Scientists have discovered that sodium bicarbonate – also known as baking soda or bicarbonate of soda – can reprogram T cells in leukaemia patients to resist the immune-suppressing effects of cancer cells, which can drive leukaemia relapse after stem cell transplants.
The findings were published in Science Translational Medicine.
The work clarifies why patients frequently relapse after transplant, and lays the foundation to test sodium bicarbonate as a safe and simple therapy to reduce relapse rates and improve treatment outcomes.
Allogeneic haematopoietic cell transplantation is a form of stem cell transplant that can sometimes cure people with blood cancers such as acute myeloid leukaemia (AML).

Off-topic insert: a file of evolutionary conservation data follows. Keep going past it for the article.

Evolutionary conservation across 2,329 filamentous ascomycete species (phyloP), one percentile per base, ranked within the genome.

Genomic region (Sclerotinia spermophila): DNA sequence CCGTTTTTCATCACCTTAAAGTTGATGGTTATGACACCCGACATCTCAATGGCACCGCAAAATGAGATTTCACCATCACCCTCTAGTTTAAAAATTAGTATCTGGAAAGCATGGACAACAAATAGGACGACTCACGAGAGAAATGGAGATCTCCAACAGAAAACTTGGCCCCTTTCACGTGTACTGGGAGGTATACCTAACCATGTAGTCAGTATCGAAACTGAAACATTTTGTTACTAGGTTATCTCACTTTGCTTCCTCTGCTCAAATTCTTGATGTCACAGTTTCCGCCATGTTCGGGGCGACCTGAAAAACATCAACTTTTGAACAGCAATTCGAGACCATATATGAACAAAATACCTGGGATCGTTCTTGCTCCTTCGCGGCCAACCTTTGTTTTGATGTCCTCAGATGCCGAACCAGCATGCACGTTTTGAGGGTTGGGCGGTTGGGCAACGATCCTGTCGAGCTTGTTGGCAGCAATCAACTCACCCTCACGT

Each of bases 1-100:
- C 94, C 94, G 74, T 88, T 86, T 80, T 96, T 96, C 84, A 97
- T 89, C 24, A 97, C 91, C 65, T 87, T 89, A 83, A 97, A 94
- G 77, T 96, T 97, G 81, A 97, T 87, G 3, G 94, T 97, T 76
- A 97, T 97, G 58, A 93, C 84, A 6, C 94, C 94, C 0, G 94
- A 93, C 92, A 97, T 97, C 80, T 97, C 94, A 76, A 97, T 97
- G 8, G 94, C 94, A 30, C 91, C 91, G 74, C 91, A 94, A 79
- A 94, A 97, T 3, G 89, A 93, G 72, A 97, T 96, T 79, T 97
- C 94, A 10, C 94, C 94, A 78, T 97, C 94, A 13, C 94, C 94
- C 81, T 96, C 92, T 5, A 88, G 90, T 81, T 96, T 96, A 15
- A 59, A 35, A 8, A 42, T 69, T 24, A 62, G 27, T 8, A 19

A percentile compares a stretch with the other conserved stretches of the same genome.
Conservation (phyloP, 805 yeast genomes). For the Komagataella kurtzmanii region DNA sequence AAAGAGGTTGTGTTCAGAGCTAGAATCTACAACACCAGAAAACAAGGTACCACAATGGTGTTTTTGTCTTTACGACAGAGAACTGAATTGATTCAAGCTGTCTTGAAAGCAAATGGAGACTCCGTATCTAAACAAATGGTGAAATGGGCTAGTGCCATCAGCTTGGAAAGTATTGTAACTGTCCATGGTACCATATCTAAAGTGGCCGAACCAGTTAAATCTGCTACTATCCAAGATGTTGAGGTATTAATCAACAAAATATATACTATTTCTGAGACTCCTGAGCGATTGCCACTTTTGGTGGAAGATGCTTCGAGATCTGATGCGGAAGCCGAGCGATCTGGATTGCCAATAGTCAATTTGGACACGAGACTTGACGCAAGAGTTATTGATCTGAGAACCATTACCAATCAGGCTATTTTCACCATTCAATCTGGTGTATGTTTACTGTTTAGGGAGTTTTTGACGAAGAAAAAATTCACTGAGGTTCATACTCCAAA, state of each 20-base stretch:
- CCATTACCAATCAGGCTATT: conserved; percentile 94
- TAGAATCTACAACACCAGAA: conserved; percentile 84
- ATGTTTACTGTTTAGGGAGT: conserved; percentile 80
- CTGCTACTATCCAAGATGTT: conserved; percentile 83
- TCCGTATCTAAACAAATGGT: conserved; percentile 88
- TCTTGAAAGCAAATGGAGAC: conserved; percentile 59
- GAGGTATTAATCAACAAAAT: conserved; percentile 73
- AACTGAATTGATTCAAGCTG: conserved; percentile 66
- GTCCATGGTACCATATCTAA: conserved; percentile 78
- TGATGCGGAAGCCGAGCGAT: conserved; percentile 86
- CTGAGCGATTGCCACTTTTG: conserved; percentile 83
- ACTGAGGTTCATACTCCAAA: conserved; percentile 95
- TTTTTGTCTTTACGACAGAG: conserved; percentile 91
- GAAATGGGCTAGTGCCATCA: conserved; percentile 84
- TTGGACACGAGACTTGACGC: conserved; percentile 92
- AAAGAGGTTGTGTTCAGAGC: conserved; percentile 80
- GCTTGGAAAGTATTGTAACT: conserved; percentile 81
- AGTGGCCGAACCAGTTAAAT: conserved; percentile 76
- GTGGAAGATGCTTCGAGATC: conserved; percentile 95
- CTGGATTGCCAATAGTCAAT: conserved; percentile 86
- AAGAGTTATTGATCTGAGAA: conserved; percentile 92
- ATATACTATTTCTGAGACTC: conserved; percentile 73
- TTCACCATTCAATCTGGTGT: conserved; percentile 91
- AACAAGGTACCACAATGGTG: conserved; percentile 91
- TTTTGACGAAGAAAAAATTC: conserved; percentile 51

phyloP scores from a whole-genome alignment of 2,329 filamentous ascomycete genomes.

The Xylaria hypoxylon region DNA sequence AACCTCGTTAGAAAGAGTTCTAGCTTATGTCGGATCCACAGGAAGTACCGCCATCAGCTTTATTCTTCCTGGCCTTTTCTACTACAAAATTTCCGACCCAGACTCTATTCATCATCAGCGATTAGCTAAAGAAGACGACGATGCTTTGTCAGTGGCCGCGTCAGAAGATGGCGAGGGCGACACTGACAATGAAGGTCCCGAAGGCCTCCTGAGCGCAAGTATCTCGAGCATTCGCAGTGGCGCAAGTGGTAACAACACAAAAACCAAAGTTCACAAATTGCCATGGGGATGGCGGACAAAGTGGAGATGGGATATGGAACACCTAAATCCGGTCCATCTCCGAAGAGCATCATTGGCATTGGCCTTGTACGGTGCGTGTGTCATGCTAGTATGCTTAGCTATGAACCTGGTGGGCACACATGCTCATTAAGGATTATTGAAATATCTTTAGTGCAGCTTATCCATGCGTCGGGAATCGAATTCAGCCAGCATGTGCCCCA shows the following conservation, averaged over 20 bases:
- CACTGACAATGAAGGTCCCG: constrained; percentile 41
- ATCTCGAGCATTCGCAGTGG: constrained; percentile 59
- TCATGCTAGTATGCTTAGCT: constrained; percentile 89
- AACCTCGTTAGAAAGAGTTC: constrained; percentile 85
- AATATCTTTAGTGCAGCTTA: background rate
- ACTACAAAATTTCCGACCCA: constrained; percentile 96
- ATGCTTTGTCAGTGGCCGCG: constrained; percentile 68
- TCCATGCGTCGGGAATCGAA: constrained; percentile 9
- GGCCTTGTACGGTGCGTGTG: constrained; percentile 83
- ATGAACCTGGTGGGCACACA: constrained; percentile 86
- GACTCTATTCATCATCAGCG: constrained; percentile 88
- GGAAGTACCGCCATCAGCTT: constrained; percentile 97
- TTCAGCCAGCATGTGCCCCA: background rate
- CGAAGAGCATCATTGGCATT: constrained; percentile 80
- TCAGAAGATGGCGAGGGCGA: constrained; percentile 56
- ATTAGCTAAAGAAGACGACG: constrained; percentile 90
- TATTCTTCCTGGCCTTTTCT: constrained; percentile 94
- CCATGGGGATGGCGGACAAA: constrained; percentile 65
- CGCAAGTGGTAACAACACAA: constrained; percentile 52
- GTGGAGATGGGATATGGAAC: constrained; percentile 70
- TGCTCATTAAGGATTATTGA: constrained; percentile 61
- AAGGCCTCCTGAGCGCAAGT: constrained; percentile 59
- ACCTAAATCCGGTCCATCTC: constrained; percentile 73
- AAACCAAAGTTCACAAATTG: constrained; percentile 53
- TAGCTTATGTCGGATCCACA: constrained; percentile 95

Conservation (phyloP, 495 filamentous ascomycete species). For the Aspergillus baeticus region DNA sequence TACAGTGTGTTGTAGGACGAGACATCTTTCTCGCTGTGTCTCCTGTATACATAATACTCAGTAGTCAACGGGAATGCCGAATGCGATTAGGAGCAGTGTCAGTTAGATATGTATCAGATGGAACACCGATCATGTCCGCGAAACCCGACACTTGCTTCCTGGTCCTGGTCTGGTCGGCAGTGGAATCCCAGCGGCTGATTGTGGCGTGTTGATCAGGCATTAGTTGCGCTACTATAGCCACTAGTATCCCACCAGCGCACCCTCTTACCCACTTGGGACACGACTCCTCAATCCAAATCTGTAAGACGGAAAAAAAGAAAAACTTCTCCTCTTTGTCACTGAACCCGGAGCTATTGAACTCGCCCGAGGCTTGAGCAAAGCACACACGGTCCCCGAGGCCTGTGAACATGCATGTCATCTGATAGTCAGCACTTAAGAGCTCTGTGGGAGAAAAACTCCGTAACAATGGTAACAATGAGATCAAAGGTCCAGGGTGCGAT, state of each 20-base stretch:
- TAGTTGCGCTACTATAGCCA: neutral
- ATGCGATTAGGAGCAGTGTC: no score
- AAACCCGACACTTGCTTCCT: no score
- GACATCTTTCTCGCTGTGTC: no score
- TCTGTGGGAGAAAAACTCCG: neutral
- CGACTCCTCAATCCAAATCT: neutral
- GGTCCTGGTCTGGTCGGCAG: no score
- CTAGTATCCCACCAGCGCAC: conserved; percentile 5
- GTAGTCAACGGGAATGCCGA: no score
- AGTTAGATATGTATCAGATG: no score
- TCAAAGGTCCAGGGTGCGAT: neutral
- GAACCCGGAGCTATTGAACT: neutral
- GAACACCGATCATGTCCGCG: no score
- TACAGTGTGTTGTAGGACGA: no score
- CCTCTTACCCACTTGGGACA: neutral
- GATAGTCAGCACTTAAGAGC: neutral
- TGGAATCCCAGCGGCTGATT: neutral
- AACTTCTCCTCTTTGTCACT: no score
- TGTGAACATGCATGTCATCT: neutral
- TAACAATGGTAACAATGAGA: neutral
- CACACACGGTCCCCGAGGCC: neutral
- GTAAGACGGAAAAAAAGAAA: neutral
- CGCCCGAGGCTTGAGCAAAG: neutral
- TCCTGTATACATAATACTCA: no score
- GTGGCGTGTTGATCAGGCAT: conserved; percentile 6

However, complete response rates can be as low as 17% after 100 days, largely because the leukaemia will frequently return.
There is a pressing need for methods that can boost the anticancer effects of stem cell transplants, but researchers haven’t fully understood why donated T cells often fail to finish off tumours.
By studying mouse models of leukaemia and T cells from patients before and after transplantation, Franziska Uhl and colleagues found that AML cells suppressed the metabolic activities and the spread of donated T cells by secreting lactic acid, which acidified the cellular environment and interfered with glucose metabolism.
Searching for therapies, the team turned to the antacid sodium bicarbonate, and found that a clinical formulation named bicaNorm reversed these suppressive effects on T cells in 10 transplant recipients with relapsed AML.
The authors call for trials with larger groups of patients to better determine the long-term benefits of sodium bicarbonate for recipients of stem cell transplants.